Photographer: Chris Ratcliffe/Bloomberg

Rolls-Royce CEO Faces Biggest Challenge After Slowing Slide

  • East cheers City by maintaining outlook, reporting progress
  • But dividend halved and management cut with more pain to come

Rolls-Royce Holdings Plc Chief Executive Officer Warren East impressed investors enough to send the engine-maker’s stock up the most in 12 years after ending a run of profit warnings and reporting that the beleaguered business is showing signs of stability.

In reality his toughest challenges may still lie ahead as Rolls-Royce braces for earnings to plunge this year and grapples with declining markets for offshore oil vessels, regional jets and business aircraft where it can do little more than trim engine production costs and wait for sales to revive.

East cheered shareholders Friday by reporting 2015 earnings within the company’s guidance and saying the outlook for this year remains on track. Relief at avoiding a sixth profit warning in two years was sufficient to send the stock up 14 percent even after he cut the final dividend for last year by 50 percent.

“If East can successfully restructure the business into a shape fit for purpose, there could be upside,” said Steve Clayton, head of equities research at Hargreaves Lansdown. “But the concern must be that it will take so long that by the time it can be seen to have worked, the market for civil aerospace will have turned down.”

Hundreds of Orders

Rolls-Royce faces the biggest engineering challenges in its history as the London-based company seeks to double production of its Trent airliner engine range to fulfill hundreds of orders for new planes including the Boeing Co. 787 Dreamliner and Airbus Group SE’s A350. While that will increase costs, it won’t immediately lift earnings, which are tied more to service revenue that begins to flow as turbines get older.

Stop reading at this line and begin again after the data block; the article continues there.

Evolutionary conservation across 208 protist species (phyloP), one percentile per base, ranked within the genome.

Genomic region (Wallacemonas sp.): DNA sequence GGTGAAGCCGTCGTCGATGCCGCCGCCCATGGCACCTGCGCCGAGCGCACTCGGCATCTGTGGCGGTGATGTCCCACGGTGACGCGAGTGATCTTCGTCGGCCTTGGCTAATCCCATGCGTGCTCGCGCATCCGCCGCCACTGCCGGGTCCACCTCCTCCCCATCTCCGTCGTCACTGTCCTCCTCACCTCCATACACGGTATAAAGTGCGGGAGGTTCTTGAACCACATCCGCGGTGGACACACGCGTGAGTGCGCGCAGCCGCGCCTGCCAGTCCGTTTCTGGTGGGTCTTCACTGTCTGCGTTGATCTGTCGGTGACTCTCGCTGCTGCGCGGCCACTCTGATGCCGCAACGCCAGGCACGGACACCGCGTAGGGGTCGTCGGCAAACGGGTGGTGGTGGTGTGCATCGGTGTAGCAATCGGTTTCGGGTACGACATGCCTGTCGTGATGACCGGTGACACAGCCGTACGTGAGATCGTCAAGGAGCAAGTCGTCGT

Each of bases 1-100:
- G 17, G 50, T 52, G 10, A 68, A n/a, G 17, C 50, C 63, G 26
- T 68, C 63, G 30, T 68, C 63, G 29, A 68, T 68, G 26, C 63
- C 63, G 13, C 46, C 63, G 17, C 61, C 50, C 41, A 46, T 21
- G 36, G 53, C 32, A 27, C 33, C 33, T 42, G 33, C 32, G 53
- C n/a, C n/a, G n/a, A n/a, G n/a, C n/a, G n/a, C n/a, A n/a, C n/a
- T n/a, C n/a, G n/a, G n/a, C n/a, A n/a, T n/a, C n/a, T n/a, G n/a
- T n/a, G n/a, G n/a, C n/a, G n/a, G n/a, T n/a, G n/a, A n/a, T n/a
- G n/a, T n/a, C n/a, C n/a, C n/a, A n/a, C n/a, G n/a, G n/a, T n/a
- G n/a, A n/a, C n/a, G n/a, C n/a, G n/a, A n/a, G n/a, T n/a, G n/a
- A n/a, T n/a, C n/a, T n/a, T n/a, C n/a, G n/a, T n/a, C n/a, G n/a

At the same time the market for some older engines on which Rolls-Royce has relied for maintenance work has begun to dry up. East has said that the company has not been nimble enough to respond to the changing situation -- though measures he has put in place mean that’s beginning to change.

“I do feel that we’re on firmer ground,” the CEO, who assumed the top post at Rolls-Royce in July, said on a conference call. “Fixing the issues is a long-term program. You get through most of it quite quickly, and yes, we’re feeling more confidence in that, but no, the work is not complete by any means.”

Rolls-Royce stuck to its November forecast for a 650 million-pound ($943 million) hit to 2016 earnings as corporate jet sales to Russia, Brazil and China and marine engine demand are hit by the collapse in oil revenues. The stable forecast “should help stop the rot in sentiment,” Sandy Morris, an analyst with Jefferies International Ltd. said in a note.

Sliced Dividend

The first cut to Rolls-Royce’s annual dividend since 1992 helps Rolls-Royce preserve cash and protect its credit rating. Restructuring charges this year may reach 100 million pounds, East said, adding that “further reductions” will be necessary after already cutting about 50 of the company’s top 200 managers. He’s also taken a clearer view on which parts of the marine business may be up for disposal.

East also said Rolls-Royce is focused on “execution and transformation” rather than seeking out partners, adding that the lowered dividend amounts to an effective “rebasing” and the payout probably won’t rebound immediately to its former level. The dividend cut and other steps to bolster Rolls-Royce’s cash position means a rights issue isn’t in the works at the moment, Chief Financial Officer David Smith said.

The final payout for 2015 will be reduced to 7.1 pence per share from 14.1 pence and the interim payment for this year will also be cut by 50 percent. The company will review future dividend payments at mid-year.

Underlying profit for last year fell 12 percent at constant exchange rates to 1.43 billion pounds, while sales slipped 1 percent to 13.4 billion pounds. Rolls-Royce’s pretax profit for 2015 was within a range of 1.325 billion pounds to 1.475 billion pounds forecast in November.

‘Pivotal Year’

The company’s shares climbed as much as 19 percent to 629 pence before closing at 606 pence in London. Prior to Friday’s release, Rolls’s share price had fallen 7.8 percent this year and 39 percent since East took over in July.

“We need to add pace and simplicity into this business,” East said during a presentation with analysts. “2016 is going to be a pivotal year and getting off to a good start is essential.”